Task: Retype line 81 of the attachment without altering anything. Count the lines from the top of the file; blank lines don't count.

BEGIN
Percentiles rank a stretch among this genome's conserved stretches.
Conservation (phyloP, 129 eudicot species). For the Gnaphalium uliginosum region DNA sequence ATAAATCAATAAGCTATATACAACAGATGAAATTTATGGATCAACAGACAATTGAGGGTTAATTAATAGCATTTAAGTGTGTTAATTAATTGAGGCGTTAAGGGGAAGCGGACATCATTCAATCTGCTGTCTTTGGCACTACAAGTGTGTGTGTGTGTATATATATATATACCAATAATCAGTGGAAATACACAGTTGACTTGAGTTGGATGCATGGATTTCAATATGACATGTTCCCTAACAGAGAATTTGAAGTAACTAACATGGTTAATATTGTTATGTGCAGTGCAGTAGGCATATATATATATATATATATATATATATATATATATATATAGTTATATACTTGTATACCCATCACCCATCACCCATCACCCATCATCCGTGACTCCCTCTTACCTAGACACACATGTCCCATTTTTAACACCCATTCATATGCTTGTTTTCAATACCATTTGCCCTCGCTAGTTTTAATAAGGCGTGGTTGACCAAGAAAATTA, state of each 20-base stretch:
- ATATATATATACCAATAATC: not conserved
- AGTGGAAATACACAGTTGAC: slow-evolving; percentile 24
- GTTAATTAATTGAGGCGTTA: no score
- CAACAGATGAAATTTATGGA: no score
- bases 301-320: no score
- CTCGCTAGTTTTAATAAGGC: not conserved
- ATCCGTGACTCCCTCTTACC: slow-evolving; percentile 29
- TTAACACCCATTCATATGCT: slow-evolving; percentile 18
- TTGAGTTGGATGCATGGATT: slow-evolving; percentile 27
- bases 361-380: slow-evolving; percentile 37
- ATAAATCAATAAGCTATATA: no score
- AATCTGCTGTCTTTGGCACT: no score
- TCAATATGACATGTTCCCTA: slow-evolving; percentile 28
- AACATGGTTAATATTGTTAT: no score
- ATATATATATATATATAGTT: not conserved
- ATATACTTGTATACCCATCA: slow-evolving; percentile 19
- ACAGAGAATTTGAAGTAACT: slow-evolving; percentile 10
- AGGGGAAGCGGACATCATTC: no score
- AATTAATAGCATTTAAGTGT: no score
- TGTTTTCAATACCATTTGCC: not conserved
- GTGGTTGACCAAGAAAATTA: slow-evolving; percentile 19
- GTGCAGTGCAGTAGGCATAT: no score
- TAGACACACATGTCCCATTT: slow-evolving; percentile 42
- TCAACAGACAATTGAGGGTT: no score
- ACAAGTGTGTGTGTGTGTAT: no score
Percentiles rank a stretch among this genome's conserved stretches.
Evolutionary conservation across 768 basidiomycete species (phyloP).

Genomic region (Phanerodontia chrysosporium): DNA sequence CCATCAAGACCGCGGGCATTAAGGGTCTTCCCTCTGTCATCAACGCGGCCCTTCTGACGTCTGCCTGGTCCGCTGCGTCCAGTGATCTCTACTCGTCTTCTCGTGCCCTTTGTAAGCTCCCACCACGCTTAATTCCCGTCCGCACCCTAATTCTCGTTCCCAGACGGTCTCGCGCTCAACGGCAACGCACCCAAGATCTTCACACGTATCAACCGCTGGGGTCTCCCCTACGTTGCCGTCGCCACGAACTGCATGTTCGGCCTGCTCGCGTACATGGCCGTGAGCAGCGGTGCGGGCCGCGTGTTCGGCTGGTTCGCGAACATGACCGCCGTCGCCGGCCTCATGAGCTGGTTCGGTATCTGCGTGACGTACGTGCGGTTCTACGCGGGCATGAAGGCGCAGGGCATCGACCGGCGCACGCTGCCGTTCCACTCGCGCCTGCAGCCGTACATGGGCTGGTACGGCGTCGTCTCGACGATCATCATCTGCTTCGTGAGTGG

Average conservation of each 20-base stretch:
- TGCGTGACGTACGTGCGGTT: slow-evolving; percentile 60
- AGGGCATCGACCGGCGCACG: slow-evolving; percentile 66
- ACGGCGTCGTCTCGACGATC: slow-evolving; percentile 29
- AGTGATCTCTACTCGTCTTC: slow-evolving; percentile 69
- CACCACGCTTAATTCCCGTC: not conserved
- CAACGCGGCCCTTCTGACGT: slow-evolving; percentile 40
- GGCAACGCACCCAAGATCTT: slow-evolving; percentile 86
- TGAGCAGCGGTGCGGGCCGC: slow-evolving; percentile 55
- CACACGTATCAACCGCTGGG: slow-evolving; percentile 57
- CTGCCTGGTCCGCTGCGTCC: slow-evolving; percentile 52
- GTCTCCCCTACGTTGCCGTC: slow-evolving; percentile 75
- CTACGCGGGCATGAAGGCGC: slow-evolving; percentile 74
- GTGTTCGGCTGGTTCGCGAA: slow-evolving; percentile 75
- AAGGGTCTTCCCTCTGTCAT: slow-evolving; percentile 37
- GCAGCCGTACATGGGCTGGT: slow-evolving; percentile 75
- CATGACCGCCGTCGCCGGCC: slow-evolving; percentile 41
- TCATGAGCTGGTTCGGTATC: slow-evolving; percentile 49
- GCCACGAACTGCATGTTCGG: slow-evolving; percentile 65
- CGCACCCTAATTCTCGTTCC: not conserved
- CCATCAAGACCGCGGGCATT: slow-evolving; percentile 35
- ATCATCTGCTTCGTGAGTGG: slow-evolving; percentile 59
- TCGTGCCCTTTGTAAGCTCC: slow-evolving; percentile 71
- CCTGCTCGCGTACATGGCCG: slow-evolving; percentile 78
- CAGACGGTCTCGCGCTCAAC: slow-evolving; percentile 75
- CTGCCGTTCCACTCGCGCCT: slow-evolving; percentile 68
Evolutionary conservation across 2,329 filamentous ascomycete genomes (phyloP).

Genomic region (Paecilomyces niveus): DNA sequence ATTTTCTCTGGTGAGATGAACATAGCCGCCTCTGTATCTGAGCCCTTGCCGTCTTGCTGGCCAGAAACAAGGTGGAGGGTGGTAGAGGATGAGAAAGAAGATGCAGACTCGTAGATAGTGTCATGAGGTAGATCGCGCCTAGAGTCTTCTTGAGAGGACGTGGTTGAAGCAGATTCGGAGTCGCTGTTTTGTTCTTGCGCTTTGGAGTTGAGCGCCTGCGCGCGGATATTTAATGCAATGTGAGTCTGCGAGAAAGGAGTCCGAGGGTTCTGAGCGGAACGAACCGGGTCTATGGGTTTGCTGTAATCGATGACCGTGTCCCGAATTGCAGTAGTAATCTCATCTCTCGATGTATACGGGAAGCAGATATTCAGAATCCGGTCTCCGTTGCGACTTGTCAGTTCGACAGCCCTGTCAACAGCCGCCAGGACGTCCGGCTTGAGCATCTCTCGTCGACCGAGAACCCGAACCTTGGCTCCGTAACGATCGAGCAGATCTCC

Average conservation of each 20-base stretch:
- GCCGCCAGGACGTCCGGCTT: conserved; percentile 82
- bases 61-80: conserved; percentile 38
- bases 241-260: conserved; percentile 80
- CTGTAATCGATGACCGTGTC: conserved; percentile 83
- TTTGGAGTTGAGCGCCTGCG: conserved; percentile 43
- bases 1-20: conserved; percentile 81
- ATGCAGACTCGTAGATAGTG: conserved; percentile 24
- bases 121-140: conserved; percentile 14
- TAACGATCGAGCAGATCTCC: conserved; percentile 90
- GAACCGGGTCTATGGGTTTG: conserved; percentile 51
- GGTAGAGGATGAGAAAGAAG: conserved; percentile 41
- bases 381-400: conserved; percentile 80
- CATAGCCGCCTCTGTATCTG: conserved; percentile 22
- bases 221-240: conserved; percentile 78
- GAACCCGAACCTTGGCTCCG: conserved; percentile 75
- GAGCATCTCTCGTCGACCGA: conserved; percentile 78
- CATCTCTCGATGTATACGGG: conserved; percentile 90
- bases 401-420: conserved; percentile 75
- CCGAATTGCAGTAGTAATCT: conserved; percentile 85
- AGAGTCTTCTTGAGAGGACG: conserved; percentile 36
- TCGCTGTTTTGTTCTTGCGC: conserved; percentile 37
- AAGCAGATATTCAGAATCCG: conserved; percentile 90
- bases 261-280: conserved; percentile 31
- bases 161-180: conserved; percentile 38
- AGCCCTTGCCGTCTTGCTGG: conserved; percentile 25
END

- AAGCAGATATTCAGAATCCG: conserved; percentile 90